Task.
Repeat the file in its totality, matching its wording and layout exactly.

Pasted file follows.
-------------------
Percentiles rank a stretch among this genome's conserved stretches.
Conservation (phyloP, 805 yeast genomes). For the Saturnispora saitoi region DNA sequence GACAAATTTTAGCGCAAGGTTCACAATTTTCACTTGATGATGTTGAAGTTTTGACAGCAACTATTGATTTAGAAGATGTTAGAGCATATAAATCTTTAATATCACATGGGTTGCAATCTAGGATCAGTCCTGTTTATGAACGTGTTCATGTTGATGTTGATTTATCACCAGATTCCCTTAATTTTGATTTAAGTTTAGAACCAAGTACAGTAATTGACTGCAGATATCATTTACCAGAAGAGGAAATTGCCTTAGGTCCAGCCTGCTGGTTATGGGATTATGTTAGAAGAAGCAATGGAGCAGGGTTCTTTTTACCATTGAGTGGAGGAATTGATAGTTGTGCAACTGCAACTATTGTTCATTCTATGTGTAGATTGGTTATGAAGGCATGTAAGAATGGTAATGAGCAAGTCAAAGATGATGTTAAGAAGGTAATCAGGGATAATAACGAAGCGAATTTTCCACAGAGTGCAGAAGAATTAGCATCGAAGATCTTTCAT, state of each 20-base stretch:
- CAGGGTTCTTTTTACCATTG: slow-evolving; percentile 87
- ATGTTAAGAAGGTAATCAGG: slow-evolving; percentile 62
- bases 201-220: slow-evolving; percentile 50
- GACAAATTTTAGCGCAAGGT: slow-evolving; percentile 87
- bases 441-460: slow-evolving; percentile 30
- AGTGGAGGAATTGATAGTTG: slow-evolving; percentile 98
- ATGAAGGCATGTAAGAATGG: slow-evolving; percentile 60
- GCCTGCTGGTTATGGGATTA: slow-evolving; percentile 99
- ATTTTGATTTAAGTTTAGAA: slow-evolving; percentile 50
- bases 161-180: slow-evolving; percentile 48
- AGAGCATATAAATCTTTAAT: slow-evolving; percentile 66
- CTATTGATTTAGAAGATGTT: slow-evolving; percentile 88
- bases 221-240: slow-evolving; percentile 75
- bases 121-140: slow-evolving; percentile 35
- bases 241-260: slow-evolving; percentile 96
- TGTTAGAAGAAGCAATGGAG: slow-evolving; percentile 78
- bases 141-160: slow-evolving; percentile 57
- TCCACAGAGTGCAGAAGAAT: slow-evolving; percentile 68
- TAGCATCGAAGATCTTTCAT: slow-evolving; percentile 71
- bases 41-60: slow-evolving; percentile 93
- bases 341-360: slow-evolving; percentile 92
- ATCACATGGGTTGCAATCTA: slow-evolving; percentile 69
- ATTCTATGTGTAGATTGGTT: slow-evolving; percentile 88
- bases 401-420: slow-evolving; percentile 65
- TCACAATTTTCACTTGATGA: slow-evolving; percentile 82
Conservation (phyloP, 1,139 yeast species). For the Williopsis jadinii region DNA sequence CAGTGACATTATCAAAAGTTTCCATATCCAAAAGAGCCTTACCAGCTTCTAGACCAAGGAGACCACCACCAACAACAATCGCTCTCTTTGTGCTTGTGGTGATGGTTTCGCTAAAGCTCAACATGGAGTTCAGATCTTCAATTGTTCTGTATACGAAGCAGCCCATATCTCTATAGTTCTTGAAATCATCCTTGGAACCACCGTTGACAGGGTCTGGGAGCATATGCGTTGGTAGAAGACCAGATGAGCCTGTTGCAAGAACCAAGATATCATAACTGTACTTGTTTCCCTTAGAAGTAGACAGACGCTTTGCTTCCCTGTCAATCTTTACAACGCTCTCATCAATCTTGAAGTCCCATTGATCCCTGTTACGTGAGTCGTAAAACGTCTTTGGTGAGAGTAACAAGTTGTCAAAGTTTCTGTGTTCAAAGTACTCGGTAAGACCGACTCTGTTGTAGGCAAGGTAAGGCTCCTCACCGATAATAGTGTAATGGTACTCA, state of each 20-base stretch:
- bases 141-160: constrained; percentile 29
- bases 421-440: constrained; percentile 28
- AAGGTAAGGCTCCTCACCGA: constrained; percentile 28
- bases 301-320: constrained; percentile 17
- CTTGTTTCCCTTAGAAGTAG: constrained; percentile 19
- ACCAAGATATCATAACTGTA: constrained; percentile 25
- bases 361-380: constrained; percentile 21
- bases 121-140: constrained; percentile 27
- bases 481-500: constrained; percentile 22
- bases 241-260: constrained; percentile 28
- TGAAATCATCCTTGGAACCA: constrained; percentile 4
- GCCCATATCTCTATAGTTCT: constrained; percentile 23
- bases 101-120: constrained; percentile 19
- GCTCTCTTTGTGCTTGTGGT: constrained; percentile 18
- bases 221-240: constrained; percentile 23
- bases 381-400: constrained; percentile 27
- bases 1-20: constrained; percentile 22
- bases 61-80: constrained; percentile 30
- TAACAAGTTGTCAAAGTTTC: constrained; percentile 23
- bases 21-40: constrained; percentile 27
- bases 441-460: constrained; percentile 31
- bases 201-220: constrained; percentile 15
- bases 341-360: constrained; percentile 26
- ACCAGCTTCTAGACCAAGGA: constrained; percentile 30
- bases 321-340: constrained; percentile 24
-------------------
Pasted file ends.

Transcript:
Percentiles rank a stretch among this genome's conserved stretches.
Conservation (phyloP, 805 yeast genomes). For the Saturnispora saitoi region DNA sequence GACAAATTTTAGCGCAAGGTTCACAATTTTCACTTGATGATGTTGAAGTTTTGACAGCAACTATTGATTTAGAAGATGTTAGAGCATATAAATCTTTAATATCACATGGGTTGCAATCTAGGATCAGTCCTGTTTATGAACGTGTTCATGTTGATGTTGATTTATCACCAGATTCCCTTAATTTTGATTTAAGTTTAGAACCAAGTACAGTAATTGACTGCAGATATCATTTACCAGAAGAGGAAATTGCCTTAGGTCCAGCCTGCTGGTTATGGGATTATGTTAGAAGAAGCAATGGAGCAGGGTTCTTTTTACCATTGAGTGGAGGAATTGATAGTTGTGCAACTGCAACTATTGTTCATTCTATGTGTAGATTGGTTATGAAGGCATGTAAGAATGGTAATGAGCAAGTCAAAGATGATGTTAAGAAGGTAATCAGGGATAATAACGAAGCGAATTTTCCACAGAGTGCAGAAGAATTAGCATCGAAGATCTTTCAT, state of each 20-base stretch:
- CAGGGTTCTTTTTACCATTG: slow-evolving; percentile 87
- ATGTTAAGAAGGTAATCAGG: slow-evolving; percentile 62
- bases 201-220: slow-evolving; percentile 50
- GACAAATTTTAGCGCAAGGT: slow-evolving; percentile 87
- bases 441-460: slow-evolving; percentile 30
- AGTGGAGGAATTGATAGTTG: slow-evolving; percentile 98
- ATGAAGGCATGTAAGAATGG: slow-evolving; percentile 60
- GCCTGCTGGTTATGGGATTA: slow-evolving; percentile 99
- ATTTTGATTTAAGTTTAGAA: slow-evolving; percentile 50
- bases 161-180: slow-evolving; percentile 48
- AGAGCATATAAATCTTTAAT: slow-evolving; percentile 66
- CTATTGATTTAGAAGATGTT: slow-evolving; percentile 88
- bases 221-240: slow-evolving; percentile 75
- bases 121-140: slow-evolving; percentile 35
- bases 241-260: slow-evolving; percentile 96
- TGTTAGAAGAAGCAATGGAG: slow-evolving; percentile 78
- bases 141-160: slow-evolving; percentile 57
- TCCACAGAGTGCAGAAGAAT: slow-evolving; percentile 68
- TAGCATCGAAGATCTTTCAT: slow-evolving; percentile 71
- bases 41-60: slow-evolving; percentile 93
- bases 341-360: slow-evolving; percentile 92
- ATCACATGGGTTGCAATCTA: slow-evolving; percentile 69
- ATTCTATGTGTAGATTGGTT: slow-evolving; percentile 88
- bases 401-420: slow-evolving; percentile 65
- TCACAATTTTCACTTGATGA: slow-evolving; percentile 82
Conservation (phyloP, 1,139 yeast species). For the Williopsis jadinii region DNA sequence CAGTGACATTATCAAAAGTTTCCATATCCAAAAGAGCCTTACCAGCTTCTAGACCAAGGAGACCACCACCAACAACAATCGCTCTCTTTGTGCTTGTGGTGATGGTTTCGCTAAAGCTCAACATGGAGTTCAGATCTTCAATTGTTCTGTATACGAAGCAGCCCATATCTCTATAGTTCTTGAAATCATCCTTGGAACCACCGTTGACAGGGTCTGGGAGCATATGCGTTGGTAGAAGACCAGATGAGCCTGTTGCAAGAACCAAGATATCATAACTGTACTTGTTTCCCTTAGAAGTAGACAGACGCTTTGCTTCCCTGTCAATCTTTACAACGCTCTCATCAATCTTGAAGTCCCATTGATCCCTGTTACGTGAGTCGTAAAACGTCTTTGGTGAGAGTAACAAGTTGTCAAAGTTTCTGTGTTCAAAGTACTCGGTAAGACCGACTCTGTTGTAGGCAAGGTAAGGCTCCTCACCGATAATAGTGTAATGGTACTCA, state of each 20-base stretch:
- bases 141-160: constrained; percentile 29
- bases 421-440: constrained; percentile 28
- AAGGTAAGGCTCCTCACCGA: constrained; percentile 28
- bases 301-320: constrained; percentile 17
- CTTGTTTCCCTTAGAAGTAG: constrained; percentile 19
- ACCAAGATATCATAACTGTA: constrained; percentile 25
- bases 361-380: constrained; percentile 21
- bases 121-140: constrained; percentile 27
- bases 481-500: constrained; percentile 22
- bases 241-260: constrained; percentile 28
- TGAAATCATCCTTGGAACCA: constrained; percentile 4
- GCCCATATCTCTATAGTTCT: constrained; percentile 23
- bases 101-120: constrained; percentile 19
- GCTCTCTTTGTGCTTGTGGT: constrained; percentile 18
- bases 221-240: constrained; percentile 23
- bases 381-400: constrained; percentile 27
- bases 1-20: constrained; percentile 22
- bases 61-80: constrained; percentile 30
- TAACAAGTTGTCAAAGTTTC: constrained; percentile 23
- bases 21-40: constrained; percentile 27
- bases 441-460: constrained; percentile 31
- bases 201-220: constrained; percentile 15
- bases 341-360: constrained; percentile 26
- ACCAGCTTCTAGACCAAGGA: constrained; percentile 30
- bases 321-340: constrained; percentile 24